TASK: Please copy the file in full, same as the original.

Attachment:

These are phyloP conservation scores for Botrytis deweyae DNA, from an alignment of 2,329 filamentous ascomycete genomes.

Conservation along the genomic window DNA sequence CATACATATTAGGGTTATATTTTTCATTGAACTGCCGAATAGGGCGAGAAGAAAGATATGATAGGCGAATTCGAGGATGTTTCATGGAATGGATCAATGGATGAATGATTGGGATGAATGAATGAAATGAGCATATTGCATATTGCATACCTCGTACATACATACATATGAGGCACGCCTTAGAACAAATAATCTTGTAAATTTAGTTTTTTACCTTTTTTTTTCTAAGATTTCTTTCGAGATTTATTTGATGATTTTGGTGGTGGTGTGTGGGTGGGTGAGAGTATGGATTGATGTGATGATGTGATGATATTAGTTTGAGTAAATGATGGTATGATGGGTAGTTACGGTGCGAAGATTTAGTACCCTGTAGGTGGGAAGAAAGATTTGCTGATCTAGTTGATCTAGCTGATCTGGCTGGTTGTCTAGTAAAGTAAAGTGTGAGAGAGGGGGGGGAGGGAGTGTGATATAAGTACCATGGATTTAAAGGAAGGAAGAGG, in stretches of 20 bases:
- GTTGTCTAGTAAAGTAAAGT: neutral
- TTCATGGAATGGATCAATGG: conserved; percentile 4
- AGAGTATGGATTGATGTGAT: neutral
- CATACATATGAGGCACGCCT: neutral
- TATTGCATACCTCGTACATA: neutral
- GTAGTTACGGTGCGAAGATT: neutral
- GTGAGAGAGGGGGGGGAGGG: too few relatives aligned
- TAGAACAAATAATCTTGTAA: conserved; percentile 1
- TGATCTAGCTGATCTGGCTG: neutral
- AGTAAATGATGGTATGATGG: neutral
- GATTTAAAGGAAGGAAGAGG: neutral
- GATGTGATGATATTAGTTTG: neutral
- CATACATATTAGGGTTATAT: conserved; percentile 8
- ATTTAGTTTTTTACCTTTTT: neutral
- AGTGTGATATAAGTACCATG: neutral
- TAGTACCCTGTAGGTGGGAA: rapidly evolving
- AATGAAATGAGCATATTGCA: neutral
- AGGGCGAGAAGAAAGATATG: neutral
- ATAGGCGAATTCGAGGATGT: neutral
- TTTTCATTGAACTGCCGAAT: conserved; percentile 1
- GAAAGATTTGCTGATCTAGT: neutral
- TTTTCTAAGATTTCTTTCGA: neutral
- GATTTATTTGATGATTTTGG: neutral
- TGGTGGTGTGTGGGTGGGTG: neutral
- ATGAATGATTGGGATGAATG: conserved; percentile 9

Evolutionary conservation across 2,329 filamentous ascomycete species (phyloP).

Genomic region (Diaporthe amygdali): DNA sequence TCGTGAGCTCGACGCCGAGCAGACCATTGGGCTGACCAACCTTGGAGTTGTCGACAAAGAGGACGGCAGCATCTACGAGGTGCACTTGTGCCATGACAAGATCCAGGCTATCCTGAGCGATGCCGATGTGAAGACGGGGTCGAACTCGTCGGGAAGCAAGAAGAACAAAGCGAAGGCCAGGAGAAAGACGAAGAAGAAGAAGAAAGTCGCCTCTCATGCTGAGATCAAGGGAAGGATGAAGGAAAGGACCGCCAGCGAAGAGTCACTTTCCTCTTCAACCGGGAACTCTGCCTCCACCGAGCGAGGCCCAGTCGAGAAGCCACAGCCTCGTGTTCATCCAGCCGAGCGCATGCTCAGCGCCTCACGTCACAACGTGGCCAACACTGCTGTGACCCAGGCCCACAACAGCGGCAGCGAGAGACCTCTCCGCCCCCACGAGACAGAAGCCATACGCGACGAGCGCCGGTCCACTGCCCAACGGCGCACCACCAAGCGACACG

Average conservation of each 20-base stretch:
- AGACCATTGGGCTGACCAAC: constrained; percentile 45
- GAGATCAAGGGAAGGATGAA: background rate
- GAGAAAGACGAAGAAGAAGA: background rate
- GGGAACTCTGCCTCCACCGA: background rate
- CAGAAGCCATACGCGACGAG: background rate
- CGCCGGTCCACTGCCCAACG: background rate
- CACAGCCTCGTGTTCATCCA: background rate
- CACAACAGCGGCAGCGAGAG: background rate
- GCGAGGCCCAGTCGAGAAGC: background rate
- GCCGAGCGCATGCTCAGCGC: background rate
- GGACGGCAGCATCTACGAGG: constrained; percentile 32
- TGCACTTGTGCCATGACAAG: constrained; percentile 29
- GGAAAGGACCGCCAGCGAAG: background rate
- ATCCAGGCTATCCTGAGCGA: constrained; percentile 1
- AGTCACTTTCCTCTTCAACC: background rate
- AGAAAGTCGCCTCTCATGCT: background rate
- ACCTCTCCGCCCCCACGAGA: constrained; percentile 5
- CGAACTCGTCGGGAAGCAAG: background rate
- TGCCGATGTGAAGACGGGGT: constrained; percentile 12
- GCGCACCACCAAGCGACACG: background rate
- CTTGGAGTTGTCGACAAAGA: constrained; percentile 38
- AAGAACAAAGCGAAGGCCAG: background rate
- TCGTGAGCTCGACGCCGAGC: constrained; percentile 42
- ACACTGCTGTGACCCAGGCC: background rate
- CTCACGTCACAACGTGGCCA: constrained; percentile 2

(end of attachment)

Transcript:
These are phyloP conservation scores for Botrytis deweyae DNA, from an alignment of 2,329 filamentous ascomycete genomes.

Conservation along the genomic window DNA sequence CATACATATTAGGGTTATATTTTTCATTGAACTGCCGAATAGGGCGAGAAGAAAGATATGATAGGCGAATTCGAGGATGTTTCATGGAATGGATCAATGGATGAATGATTGGGATGAATGAATGAAATGAGCATATTGCATATTGCATACCTCGTACATACATACATATGAGGCACGCCTTAGAACAAATAATCTTGTAAATTTAGTTTTTTACCTTTTTTTTTCTAAGATTTCTTTCGAGATTTATTTGATGATTTTGGTGGTGGTGTGTGGGTGGGTGAGAGTATGGATTGATGTGATGATGTGATGATATTAGTTTGAGTAAATGATGGTATGATGGGTAGTTACGGTGCGAAGATTTAGTACCCTGTAGGTGGGAAGAAAGATTTGCTGATCTAGTTGATCTAGCTGATCTGGCTGGTTGTCTAGTAAAGTAAAGTGTGAGAGAGGGGGGGGAGGGAGTGTGATATAAGTACCATGGATTTAAAGGAAGGAAGAGG, in stretches of 20 bases:
- GTTGTCTAGTAAAGTAAAGT: neutral
- TTCATGGAATGGATCAATGG: conserved; percentile 4
- AGAGTATGGATTGATGTGAT: neutral
- CATACATATGAGGCACGCCT: neutral
- TATTGCATACCTCGTACATA: neutral
- GTAGTTACGGTGCGAAGATT: neutral
- GTGAGAGAGGGGGGGGAGGG: too few relatives aligned
- TAGAACAAATAATCTTGTAA: conserved; percentile 1
- TGATCTAGCTGATCTGGCTG: neutral
- AGTAAATGATGGTATGATGG: neutral
- GATTTAAAGGAAGGAAGAGG: neutral
- GATGTGATGATATTAGTTTG: neutral
- CATACATATTAGGGTTATAT: conserved; percentile 8
- ATTTAGTTTTTTACCTTTTT: neutral
- AGTGTGATATAAGTACCATG: neutral
- TAGTACCCTGTAGGTGGGAA: rapidly evolving
- AATGAAATGAGCATATTGCA: neutral
- AGGGCGAGAAGAAAGATATG: neutral
- ATAGGCGAATTCGAGGATGT: neutral
- TTTTCATTGAACTGCCGAAT: conserved; percentile 1
- GAAAGATTTGCTGATCTAGT: neutral
- TTTTCTAAGATTTCTTTCGA: neutral
- GATTTATTTGATGATTTTGG: neutral
- TGGTGGTGTGTGGGTGGGTG: neutral
- ATGAATGATTGGGATGAATG: conserved; percentile 9

Evolutionary conservation across 2,329 filamentous ascomycete species (phyloP).

Genomic region (Diaporthe amygdali): DNA sequence TCGTGAGCTCGACGCCGAGCAGACCATTGGGCTGACCAACCTTGGAGTTGTCGACAAAGAGGACGGCAGCATCTACGAGGTGCACTTGTGCCATGACAAGATCCAGGCTATCCTGAGCGATGCCGATGTGAAGACGGGGTCGAACTCGTCGGGAAGCAAGAAGAACAAAGCGAAGGCCAGGAGAAAGACGAAGAAGAAGAAGAAAGTCGCCTCTCATGCTGAGATCAAGGGAAGGATGAAGGAAAGGACCGCCAGCGAAGAGTCACTTTCCTCTTCAACCGGGAACTCTGCCTCCACCGAGCGAGGCCCAGTCGAGAAGCCACAGCCTCGTGTTCATCCAGCCGAGCGCATGCTCAGCGCCTCACGTCACAACGTGGCCAACACTGCTGTGACCCAGGCCCACAACAGCGGCAGCGAGAGACCTCTCCGCCCCCACGAGACAGAAGCCATACGCGACGAGCGCCGGTCCACTGCCCAACGGCGCACCACCAAGCGACACG

Average conservation of each 20-base stretch:
- AGACCATTGGGCTGACCAAC: constrained; percentile 45
- GAGATCAAGGGAAGGATGAA: background rate
- GAGAAAGACGAAGAAGAAGA: background rate
- GGGAACTCTGCCTCCACCGA: background rate
- CAGAAGCCATACGCGACGAG: background rate
- CGCCGGTCCACTGCCCAACG: background rate
- CACAGCCTCGTGTTCATCCA: background rate
- CACAACAGCGGCAGCGAGAG: background rate
- GCGAGGCCCAGTCGAGAAGC: background rate
- GCCGAGCGCATGCTCAGCGC: background rate
- GGACGGCAGCATCTACGAGG: constrained; percentile 32
- TGCACTTGTGCCATGACAAG: constrained; percentile 29
- GGAAAGGACCGCCAGCGAAG: background rate
- ATCCAGGCTATCCTGAGCGA: constrained; percentile 1
- AGTCACTTTCCTCTTCAACC: background rate
- AGAAAGTCGCCTCTCATGCT: background rate
- ACCTCTCCGCCCCCACGAGA: constrained; percentile 5
- CGAACTCGTCGGGAAGCAAG: background rate
- TGCCGATGTGAAGACGGGGT: constrained; percentile 12
- GCGCACCACCAAGCGACACG: background rate
- CTTGGAGTTGTCGACAAAGA: constrained; percentile 38
- AAGAACAAAGCGAAGGCCAG: background rate
- TCGTGAGCTCGACGCCGAGC: constrained; percentile 42
- ACACTGCTGTGACCCAGGCC: background rate
- CTCACGTCACAACGTGGCCA: constrained; percentile 2